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Out of Tarr's Universe

An uncompromised vision (FW34)

Michel Ciment and 50 Positif years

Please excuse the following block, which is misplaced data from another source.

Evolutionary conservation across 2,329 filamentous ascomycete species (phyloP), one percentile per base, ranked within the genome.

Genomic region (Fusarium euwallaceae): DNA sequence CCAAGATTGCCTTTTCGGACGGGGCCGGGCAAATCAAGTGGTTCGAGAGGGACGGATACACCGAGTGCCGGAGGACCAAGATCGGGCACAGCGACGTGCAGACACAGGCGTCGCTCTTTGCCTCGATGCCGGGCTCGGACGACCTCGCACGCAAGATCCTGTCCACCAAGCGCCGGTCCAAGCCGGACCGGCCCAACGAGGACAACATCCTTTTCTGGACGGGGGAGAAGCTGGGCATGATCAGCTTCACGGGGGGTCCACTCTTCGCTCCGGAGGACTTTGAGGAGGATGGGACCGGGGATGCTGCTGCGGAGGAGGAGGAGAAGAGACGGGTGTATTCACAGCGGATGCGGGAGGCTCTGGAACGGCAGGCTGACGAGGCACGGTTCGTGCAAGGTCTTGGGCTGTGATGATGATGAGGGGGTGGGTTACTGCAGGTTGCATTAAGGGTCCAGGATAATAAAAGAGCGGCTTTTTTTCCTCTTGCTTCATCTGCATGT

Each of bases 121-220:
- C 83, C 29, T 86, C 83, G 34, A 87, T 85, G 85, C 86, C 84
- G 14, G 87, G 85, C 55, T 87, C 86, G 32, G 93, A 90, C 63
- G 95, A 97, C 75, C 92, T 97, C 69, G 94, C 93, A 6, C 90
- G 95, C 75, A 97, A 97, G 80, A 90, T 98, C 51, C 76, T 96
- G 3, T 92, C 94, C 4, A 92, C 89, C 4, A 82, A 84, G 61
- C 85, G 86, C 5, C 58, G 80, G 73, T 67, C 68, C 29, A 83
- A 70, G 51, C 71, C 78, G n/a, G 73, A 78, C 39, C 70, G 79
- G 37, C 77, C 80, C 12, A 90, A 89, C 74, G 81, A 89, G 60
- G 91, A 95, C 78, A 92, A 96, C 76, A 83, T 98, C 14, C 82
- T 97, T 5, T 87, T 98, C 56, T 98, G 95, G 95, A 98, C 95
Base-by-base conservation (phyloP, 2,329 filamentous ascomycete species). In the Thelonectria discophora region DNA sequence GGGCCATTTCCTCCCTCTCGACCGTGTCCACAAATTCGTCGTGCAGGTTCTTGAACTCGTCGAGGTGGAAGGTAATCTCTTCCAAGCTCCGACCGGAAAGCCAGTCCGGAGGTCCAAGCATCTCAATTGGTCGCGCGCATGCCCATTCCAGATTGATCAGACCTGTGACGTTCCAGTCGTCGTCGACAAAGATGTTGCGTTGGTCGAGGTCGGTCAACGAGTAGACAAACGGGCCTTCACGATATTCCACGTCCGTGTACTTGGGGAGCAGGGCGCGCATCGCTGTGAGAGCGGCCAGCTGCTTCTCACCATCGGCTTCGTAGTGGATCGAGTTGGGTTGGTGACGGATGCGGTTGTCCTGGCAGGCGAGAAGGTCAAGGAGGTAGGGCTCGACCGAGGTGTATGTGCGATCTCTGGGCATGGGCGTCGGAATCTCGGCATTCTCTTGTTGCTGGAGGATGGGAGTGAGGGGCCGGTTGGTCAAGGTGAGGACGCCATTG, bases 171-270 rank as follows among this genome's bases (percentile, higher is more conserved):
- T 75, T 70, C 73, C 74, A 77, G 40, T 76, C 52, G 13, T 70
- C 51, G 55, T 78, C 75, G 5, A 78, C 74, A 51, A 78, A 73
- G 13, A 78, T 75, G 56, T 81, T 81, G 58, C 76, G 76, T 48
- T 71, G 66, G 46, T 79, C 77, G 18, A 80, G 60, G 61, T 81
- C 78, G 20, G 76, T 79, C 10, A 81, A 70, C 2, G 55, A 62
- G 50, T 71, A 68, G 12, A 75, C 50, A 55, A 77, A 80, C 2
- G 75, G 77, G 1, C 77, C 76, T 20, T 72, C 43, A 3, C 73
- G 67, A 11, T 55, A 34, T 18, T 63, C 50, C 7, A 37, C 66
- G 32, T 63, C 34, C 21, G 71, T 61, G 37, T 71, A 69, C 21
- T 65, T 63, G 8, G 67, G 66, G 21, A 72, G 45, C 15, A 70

In our interview with Michel Ciment, editor of Positif, we discuss the role of film magazines, the state of cinema and, inevitably for a publication so old, the importance of the past. Positif was founded in Lyon, by a group of students led by Bernard Chardère who was only 22 at the time. The publication of its first issue in 1952 followed the Cahiers du Cinéma by only a year. Soon after, Chardère went to Algeria for the war and the magazine moved to its current location in Paris. "In 1952 - says Ciment – cinema was not yet recognised as an art form in many circles and was still striving to achieve the cultural status of music, theatre or painting. It was not yet an academic career of study. So, the magazine was trying to address this and was mostly cultural, dealing with all the classical directors of the time, Bresson, Tati, Dreyer, Ford, Preston-Sturgess." However, when the publication moved to Paris another two groups of people joined the magazine. Some were members of the Surrealist movement, which was not as active as before the war but still alive and kicking. "They were interested in photography, cinema, primitive art, etc. all sorts of things that normative culture did not include yet. The surrealists were interested in imagination, eroticism, humour, horror films, cartoons and at the same time they sought a very politically committed cinema. Also some very politically active critics joined in. They were close to the Trotskyist movement and to minorities within the Communist party. They brought a very polemical tone to the magazine. Basically we had a kind of cocktail, with the three groups living together." It comes then as no surprise that Buñuel was their reference, but many other directors where appreciated by the composite editorial board of Positif: Jean Vigo, John Huston – because he was a rebel in America, he was not making conventional American films – Orson Welles, Joseph von Sternberg, the early Antonioni and Bergman and the early films of Wajda. "Wajda was supported because he was a personal voice from a Communist country against the regime. The Cahiers, on the other hand, were very right wing at the time, Truffaut and Rohmer were very conservative politically and were more interested in style, not particularly interested in the content of films." The first ten years of Positif pass in this way, after that the magazine continues in a peculiar way: "Generally film magazines are composed of editorial boards which disappear and are replaced by a new group of people. The old members move on to something else, like the Cahiers people, many of whom became film directors. In Positif there has never been such a thing, it is probably the only publication that has survived for fifty years following an editorial red thread, with some continuity. Because the new writers never completely replaced the old ones, we always had new and old blood working side by side. The young writers bring new views and the old have their experience and know the magazine’s history. So Positif has always been neither static nor revolutionary." "Another original aspect of Positif – explains Ciment – is the functioning of the magazine. There is no Editor inchief, no one person decides the covers or the approach to the films. Every week we meet for three hours on Sunday afternoon. We decide which film will get the cover, which films will have an interview with the director, a long review or a short one, the dossier of the month – because a quarter of the magazine has a special monograph – and then we vote. Also nobody is paid. Everyone is working for free. Positif has a publisher who pays the bills, prints the magazine, handles the subscriptions and distributes the magazine. If we paid every article at the minumum rate we have calculated it would cost 100,000 euros (£ 66,000) a year and as the magazine is breaking even now, we would have to close it down. But the upside of this is that because we are not paid we don’t have to sell more and compromise. If we were to pay the writers, we would have to sell more and have Nicole Kidman on the cover and most American films reviewed inside, instead of, say, Finnish or Argentinian films. So, we are more free to do what we want, in fact we are totally free. We decide exactly what we want. For example in the latest issue there is a 26 page dossier on Allan Dwan, a director totally forgotten, who started making films in 1919 and died 20 years ago. If we were ruled by business we would never do that. Positif is also the legal owner of its title. This means that filmwaves 33 if we are not satisfied with the publisher we may change it. Cahiers used to be free but they spent too much and did not sell enough, they went bankrupt – they owed about 1 million euros – and were acquired by Le Monde, the French daily. They paid up the debts on the assumption that the editorial policy changed in order to sell more on account of so many expenses. This meant that in the last few years they have tried to become a more commercial magazine. I think they are losing some of their old readers and I am not sure whether they bring new ones in." But, isn’t it frustrating to sell little when the content is so rich and interesting? "Positif sells about 7-8000 copies with a readership of 30,000. Half of the readers are abroad. The magazine is read by many people who care about cinema, including festival directors, historians, students, critics, film directors, actors, etc., in other words, opinion makers. They read Positif and pay attention, so it’s a strong underground influence. It is clear that if a magazine devotes a lot of pages to unknown directors or to theoretical issues you cannnot expect to reach a big readership. In the history of ideas, magazines such as Positif have never sold more than 5-6000 copies. Magazines of ideas cannot sell more, because mankind is not curious, except for a minority." For Positif the history of cinema is of paramount importance. Ciment complained that we live in a period of amnesia, where people’s attention span is more and more reduced. But what are the consequences? "It may sound retrograde to do a dossier on Camerini or Dovchenko, but I think it is in fact polemical. We want to assert the importance of culture and of the past. It’s a provocation to have a quarter of the magazine devoted to dead people, particularly in a period like ours when the industry is always selling the new, forgetting the old. But the old is not static, the new makes us look at the old in a different way. An old director, or painter, is not seen today as he was seen in his own time. The present enlightens the past as much as the past makes us understand the present. If you don’t know anything you may think that a lot of things are new when they are actually old. In order to appreciate what is substantially new you need a culture. We try therefore to have a dialectic between the past and the present. That’s an imperative for a film magazine like Positif and others. They support an audience which is capable of taking risks and discovering things." It’s no coincidence that Ciment likes a filmmaker such as Kiarostami, who has an extensive cultural knowledge in many art forms. "He is very much like Visconti, Renoir or Eisenstein, Welles, Bergman. All these directors had a very multilayered background. Cinema is a very complex art and the more you know about everything the more you will create better works of art. Great new directors come from societies where culture is still very important, which is very different from the kind of culture that America is exporting everywhere, the culture, I would say, of the paper handkerchief, that you use and throw away. You sell and then you forget. I think in film schools, directors should be educated not only with films but with books, paintings, music and theatre. And for the film critic it should be the same. The better you are equipped with psychoanalysis, economics, aesthetics, politics, all kinds of things, the better his your criticism will be.’ And what is Ciment’s advice to new filmmakers? "You need talent, of course, if you don’t have it, remember what they say in Citizen Kane: ‘When you can’t sing you can’t sing!’ Talent is essential but it’s not enough. Two other things count. First, the strength of the personality, a central core that makes you follow your heart, because you will only survive if you have your vision and you do not abandon it. The second imperative is to be curious and embrace as much as you can. The synthesis of this knowledge will expand your talent and make you productive. So, talent, integrity and intellectual curiosity. Some talented people destroy themselves because they lack the other two qualities." So, when we come to discuss what a great film is for him, Ciment keeps very much to this approach based on culture, talent, vision and integrity: ‘Personally, I tend to like films with a broad canvas, films that can tell a story with psychological depth and sociological context. A film like The Servant, for example, by Losey. An extraordinary study in the economic and social class system of 1960s England. And it’s also a psychological study of homosexuality and has a metaphysical layer too. Barry Lyndon the same, a film not just about 1800 England but also about a father and son relationship, marriage, religion, and so on. I like Mike Leigh’s films because they have the depth of human relationships and a social context giving a more textured picture of England. I like Cassavetes because it gives you fantastic gut emotions but with him I sometimes miss the sheer plastic quality of cinema. If I had to choose between Welles and Cassavetes I would choose Welles because he engages with all the possible aspects of filmmaking, while Cassavetes deals mainly with the actor." I often thought of Cassavetes’ films as likely candidates for a Dogma certificate. Does that mean that Dogma has invented the wheel? "Dogma is a publicity stunt – seems to agree Ciment – it is something which could have come from the French, because we love to first have a theoretical position and then make films, we have done this all the time. But the manifesto [Dogma] has no value in itself, what is the sense of not having artificial light or only diegetic sound? It’s grotesque. It could be useful for the filmmaker, but you would make good films only if you have the right ingredients. It’s like the Actor Studiòs Method. It can be useful for the average actor, but the great actor doesn’t need it, because they can find the method by themselves." Ciment believes that cinema is not as rich today as it used to be. "I think the collapse of those Communist countries with a lot of state-funded productions, like Czechoslovakia, Poland, Yugoslavia, Hungary, Russia, brought with it the disappearance of an original cinema. Now there is not such an interesting cinema as there was before in these countries. Now America dominates in both rich countries and in the poor ones, where they cannot produce any more films." To a degree, this applies to British cinema, too. Although we clearly have a high degree of technical expertise, new directors with all the right ingredients in their heads are few and far between. "Britain had its period of great creativity in the 1960s with Karel Reisz, Lindsay Anderson and Tony Richardson, but also Joseph Losey and Roman Polanski, Richard Leister and so on. And then there were the followers like Stephen Frears, Mike Leigh and Ken Loach. It is true that in the last twenty years there are very few British directors of great talent, people who are showing the way. There are some good films like Morvern Callar, a film that is well crafted, imaginative and poetic. It detaches itself from a peculiarity of British cinema which is perhaps choked by realism, and the inheritance of a strong documentary tradition. Ramsey’s work is not just a reflection of the world but also has a point of view of the world. I don’t share the view of a lot of French that the two words ‘British Cinemà are incompatible… I think it’s a stupid comment. Some countries are now simply more interesting than others." Interview by Marco Zee-Jotti